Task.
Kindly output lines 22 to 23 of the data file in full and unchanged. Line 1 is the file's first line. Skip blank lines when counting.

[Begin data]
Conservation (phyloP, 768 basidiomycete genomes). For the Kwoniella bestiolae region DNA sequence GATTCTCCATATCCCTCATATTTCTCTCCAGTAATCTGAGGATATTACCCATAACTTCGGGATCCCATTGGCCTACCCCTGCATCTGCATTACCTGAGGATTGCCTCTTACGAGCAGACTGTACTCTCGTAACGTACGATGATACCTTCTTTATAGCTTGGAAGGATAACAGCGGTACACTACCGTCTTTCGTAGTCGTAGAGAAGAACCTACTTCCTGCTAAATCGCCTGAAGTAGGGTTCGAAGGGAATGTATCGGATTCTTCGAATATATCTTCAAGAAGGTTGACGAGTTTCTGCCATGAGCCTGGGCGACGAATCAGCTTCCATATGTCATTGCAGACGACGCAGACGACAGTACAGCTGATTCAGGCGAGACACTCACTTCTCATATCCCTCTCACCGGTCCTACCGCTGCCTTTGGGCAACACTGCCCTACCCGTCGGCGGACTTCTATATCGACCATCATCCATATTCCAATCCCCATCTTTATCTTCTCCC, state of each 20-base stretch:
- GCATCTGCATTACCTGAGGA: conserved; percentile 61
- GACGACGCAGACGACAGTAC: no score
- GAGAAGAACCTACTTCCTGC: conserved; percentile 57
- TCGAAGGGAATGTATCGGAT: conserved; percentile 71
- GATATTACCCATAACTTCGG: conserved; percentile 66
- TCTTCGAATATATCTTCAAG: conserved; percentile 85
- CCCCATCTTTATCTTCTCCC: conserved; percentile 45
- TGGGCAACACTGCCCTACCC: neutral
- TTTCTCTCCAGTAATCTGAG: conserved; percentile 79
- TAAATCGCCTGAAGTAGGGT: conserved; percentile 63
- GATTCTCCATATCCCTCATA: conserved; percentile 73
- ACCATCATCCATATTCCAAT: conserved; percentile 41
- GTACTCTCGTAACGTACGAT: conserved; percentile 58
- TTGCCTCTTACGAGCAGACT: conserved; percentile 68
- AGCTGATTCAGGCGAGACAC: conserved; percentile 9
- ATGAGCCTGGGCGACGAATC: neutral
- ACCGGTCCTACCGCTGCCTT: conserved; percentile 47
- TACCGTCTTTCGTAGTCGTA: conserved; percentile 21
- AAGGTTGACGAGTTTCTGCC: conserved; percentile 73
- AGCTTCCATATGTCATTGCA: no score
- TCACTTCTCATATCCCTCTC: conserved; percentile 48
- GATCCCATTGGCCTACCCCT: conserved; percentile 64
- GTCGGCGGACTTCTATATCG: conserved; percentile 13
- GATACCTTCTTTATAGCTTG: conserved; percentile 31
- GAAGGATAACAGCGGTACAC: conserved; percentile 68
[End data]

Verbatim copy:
- TCACTTCTCATATCCCTCTC: conserved; percentile 48
- GATCCCATTGGCCTACCCCT: conserved; percentile 64